And the Apostles said to the Lord, "Increase our faith."
The Lord replied, "If you have faith the size of a mustard seed,
you would say to this mulberry tree,
'Be uprooted and planted in the sea,' and it would obey you."
- - -
Lectionary for Mass for Use in the Dioceses of the United States, second typical edition, Copyright © 2001, 1998, 1997, 1986, 1970 Confraternity of Christian Doctrine; Psalm refrain © 1968, 1981, 1997, International Committee on English in the Liturgy, Inc. All rights reserved. Neither this work nor any part of it may be reproduced, distributed, performed or displayed in any medium, including electronic or digital, without permission in writing from the copyright owner.
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Nov. 12 Memorial of St. Josaphat, bishop and martyr, Memorial

Monday, November 12, 2018 - 08:00

Today the Church celebrates the memorial of St. Josaphat, a Catholic of the Ruthenian rite. Born in the then Polish region of Lithuania of Orthodox parents, he became a Catholic and a Ukrainian Basilian monk. Chosen bishop, he worked faithfully for the unity of the Church until he suffered martyrdom at the hands of an angry mob in Russia. His feastday in the Extraordinary Rite is celebrated on November 14.
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St. Josaphat

Monday, November 12, 2018 - 08:00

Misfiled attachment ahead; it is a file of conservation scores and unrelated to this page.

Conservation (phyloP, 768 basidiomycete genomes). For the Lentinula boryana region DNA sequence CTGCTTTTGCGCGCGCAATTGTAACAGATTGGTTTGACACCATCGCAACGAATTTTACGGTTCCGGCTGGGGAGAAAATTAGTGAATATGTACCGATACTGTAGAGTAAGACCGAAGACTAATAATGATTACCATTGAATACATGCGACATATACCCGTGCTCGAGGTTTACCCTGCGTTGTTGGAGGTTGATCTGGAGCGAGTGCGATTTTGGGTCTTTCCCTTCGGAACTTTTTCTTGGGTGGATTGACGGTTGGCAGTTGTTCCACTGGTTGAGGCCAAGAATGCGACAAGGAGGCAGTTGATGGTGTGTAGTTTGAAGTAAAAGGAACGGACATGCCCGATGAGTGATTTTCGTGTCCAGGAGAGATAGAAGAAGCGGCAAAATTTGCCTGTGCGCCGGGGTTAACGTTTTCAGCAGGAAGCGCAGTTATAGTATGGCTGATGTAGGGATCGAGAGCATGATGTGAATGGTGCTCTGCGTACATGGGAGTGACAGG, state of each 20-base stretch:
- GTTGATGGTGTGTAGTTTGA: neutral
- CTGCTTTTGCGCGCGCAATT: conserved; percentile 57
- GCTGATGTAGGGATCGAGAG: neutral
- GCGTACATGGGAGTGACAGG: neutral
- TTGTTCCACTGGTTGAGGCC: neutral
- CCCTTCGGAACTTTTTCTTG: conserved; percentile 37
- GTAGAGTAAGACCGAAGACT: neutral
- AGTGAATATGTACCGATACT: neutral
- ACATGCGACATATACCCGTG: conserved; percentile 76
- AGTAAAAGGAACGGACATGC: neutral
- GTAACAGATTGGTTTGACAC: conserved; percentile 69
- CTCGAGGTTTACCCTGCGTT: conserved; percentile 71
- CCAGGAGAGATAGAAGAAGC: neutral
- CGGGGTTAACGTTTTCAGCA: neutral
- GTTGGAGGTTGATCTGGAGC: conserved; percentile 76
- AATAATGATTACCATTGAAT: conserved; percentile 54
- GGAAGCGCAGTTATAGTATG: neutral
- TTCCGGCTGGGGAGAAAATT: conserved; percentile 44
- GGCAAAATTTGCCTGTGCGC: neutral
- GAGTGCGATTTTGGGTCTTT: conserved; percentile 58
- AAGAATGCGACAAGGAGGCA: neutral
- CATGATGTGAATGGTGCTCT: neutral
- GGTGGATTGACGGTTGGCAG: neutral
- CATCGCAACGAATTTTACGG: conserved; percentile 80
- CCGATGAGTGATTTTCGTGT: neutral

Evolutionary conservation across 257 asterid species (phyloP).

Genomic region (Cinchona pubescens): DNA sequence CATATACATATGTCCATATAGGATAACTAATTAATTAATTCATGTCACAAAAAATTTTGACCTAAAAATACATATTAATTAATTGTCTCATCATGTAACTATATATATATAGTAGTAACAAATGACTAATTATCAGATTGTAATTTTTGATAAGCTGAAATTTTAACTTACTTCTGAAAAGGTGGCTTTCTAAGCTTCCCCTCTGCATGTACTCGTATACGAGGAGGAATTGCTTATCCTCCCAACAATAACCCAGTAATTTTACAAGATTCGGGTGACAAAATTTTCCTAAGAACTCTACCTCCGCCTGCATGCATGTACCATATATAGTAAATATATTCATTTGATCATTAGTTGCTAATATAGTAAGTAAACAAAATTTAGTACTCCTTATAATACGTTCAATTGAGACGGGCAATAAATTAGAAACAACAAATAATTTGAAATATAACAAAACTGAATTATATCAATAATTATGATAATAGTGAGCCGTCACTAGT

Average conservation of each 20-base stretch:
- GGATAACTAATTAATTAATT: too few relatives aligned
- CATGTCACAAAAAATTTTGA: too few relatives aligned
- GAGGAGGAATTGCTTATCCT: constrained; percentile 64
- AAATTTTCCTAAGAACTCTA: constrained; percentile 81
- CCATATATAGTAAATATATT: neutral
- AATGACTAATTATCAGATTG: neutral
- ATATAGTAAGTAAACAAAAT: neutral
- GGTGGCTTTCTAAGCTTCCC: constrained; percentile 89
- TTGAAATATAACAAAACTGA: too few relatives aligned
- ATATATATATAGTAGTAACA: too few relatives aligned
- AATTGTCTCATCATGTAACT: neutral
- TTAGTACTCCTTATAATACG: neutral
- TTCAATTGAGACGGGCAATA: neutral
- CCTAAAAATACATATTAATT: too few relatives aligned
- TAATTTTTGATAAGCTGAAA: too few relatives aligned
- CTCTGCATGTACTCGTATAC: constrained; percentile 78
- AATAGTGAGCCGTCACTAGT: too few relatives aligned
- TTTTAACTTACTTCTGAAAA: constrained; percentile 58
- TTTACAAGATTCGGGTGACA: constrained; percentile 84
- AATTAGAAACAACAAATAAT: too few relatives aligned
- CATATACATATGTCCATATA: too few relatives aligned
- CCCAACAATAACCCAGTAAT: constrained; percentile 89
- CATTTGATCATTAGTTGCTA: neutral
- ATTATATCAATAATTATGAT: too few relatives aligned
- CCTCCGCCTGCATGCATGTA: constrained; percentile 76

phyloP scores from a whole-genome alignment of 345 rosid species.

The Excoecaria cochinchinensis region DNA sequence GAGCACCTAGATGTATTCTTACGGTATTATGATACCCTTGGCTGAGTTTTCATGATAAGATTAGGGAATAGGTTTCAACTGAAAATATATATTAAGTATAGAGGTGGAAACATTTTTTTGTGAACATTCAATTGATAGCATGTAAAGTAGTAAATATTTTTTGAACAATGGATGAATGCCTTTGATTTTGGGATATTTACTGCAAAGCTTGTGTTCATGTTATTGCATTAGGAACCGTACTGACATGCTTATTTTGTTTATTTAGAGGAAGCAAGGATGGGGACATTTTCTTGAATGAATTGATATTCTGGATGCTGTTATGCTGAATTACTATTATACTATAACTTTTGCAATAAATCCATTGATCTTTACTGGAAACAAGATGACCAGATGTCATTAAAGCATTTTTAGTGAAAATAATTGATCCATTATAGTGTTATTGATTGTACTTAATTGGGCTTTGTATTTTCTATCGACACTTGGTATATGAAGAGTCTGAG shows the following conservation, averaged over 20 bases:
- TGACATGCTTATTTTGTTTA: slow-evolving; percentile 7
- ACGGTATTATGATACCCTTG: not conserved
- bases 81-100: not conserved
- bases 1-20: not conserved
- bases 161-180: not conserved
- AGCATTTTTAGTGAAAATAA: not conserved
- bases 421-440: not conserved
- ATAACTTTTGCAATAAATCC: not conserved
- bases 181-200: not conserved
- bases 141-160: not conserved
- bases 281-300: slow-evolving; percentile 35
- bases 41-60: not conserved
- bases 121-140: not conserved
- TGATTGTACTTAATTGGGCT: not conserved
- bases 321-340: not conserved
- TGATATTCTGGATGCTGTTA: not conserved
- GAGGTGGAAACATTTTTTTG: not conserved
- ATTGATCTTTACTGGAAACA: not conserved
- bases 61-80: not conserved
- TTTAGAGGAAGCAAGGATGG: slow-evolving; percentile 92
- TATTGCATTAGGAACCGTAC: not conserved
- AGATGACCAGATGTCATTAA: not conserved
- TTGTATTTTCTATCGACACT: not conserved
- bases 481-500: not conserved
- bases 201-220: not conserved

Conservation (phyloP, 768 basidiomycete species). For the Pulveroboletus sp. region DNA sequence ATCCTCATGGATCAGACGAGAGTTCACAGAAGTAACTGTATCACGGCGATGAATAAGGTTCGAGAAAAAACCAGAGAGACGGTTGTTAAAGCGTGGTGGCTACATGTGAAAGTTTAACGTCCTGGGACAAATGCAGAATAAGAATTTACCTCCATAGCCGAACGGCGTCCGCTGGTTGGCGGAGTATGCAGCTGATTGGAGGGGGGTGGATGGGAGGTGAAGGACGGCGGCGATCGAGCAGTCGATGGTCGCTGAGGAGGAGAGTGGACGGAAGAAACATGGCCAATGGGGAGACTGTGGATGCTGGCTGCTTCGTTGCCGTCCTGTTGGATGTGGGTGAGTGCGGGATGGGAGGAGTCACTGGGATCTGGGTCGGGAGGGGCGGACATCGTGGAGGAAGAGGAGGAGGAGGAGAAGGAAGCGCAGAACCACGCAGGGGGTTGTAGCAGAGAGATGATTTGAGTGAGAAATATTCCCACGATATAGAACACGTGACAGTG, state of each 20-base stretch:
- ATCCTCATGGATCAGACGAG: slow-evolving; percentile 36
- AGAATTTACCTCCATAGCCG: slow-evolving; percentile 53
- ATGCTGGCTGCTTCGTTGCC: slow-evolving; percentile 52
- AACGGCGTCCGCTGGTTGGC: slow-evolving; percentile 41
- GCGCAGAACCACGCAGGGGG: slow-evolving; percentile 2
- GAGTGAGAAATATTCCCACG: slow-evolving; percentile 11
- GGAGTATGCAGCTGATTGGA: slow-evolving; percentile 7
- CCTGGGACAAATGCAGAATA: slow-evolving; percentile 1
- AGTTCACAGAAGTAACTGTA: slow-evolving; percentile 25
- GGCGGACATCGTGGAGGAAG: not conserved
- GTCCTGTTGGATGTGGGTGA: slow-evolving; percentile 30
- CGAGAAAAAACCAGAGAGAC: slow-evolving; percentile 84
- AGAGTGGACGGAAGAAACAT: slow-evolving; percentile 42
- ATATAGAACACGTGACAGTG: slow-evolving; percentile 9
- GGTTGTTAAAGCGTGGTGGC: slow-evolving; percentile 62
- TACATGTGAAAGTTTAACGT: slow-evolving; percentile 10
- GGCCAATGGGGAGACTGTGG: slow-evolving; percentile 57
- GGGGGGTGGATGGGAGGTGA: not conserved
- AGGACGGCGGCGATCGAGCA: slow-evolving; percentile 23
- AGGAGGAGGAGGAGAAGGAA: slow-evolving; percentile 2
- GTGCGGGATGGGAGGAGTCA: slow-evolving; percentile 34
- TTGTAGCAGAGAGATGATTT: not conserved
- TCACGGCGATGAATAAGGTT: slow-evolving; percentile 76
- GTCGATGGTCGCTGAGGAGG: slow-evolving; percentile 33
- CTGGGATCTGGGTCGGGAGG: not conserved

Today, on the day of his martyrdom, Nov. 12, Roman Catholics and some Eastern Catholics remember St. Josaphat Kuntsevych, a bishop and monk whose example of faith inspired many Eastern Orthodox Christians to return to full communion with the Holy See. Other Eastern Catholics, including the Ukrainian Catholic Church, celebrate St. Josaphat's feast day on Nov. 25.Born in 1580 in the western Ukrainian region of Volhynia, John Kuntsevych did not become “Josaphat� until his later life as a monk. He also was not initially a full member of the Catholic Church, born to Orthodox Christian parents whose church had fallen out of communion with the Pope.Although the Eastern churches began to separate from the Holy See in 1054, a union had existed for a period of time after the 15th century Ecumenical Council of Florence. But social, political and theological disputes caused the union to begin dissolving even before the Turkish conquest of Byzantium in 1453. By John’s time, many Slavic Orthodox Christians had become strongly anti-Catholic.During this time, Latin missionaries attempted to achieve reunion with the individual eastern patriarchs. The approach was risky, sometimes politicizing the faith and leading to further divisions. But it did yield some notable successes, including the reunion of John’s own Ruthenian Church in the 1596 Union of Brest.John was trained as a merchant’s apprentice and could have opted for marriage. But he felt drawn to the rigors and spiritual depth of traditional Byzantine monasticism. Taking the monastic name of Josaphat, he entered a Ukrainian monastery in 1604.The young monk was taking on an ambitious task, striving to re-incorporate the Eastern Orthodox tradition with the authority of the Catholic Church in the era of its “Counter-reformation.� Soon, as a priest, subsequently an archbishop, and ultimately a martyr, he would live and die for the union of the churches.While rejecting the anti-Western sentiments of many of his countrymen, Josaphat also resisted any attempt to compromise the Eastern Catholic churches’ own traditions. Recognizing the urgent pastoral needs of the people, he produced catechisms and works of apologetics, while implementing long overdue reforms of the clergy and attending to the needs of the poor.Josaphat’s exemplary life and zeal for the care of souls won the trust of many Orthodox Christians, who saw the value of the churches’ union reflected in the archbishop‘s life and works. Nevertheless, his mission was essentially controversial, and others were led to believe lurid stories and malicious suggestions made about him. In 1620, opponents arranged for the consecration of a rival archbishop.As tensions between supporters and opponents began to escalate, Josaphat lamented the onset of attacks that would lead to his death. “You people of Vitebsk want to put me to death,� he protested. “You make ambushes for me everywhere, in the streets, on the bridges, on the highways, and in the marketplace. I am here among you as a shepherd, and you ought to know that I would be happy to give my life for you.�He finally did so, on a fall day in 1623. An Orthodox priest had been shouting insults outside the archbishop’s residence, and trying to force his way inside. Josaphat had him removed, but the man assembled a mob in the town. They arrived and demanded the archbishop’s life, threatening his companions and servants. Unable to escape, Josaphat died praying for the men who shot and then beheaded him before dumping his body in a river.St. Josaphat’s body was discovered incorrupt, five years later. Remarkably, the saint’s onetime rival - the Orthodox Archbishop Meletius - was reconciled with the Catholic Church in later years. St. Josaphat was canonized in 1867.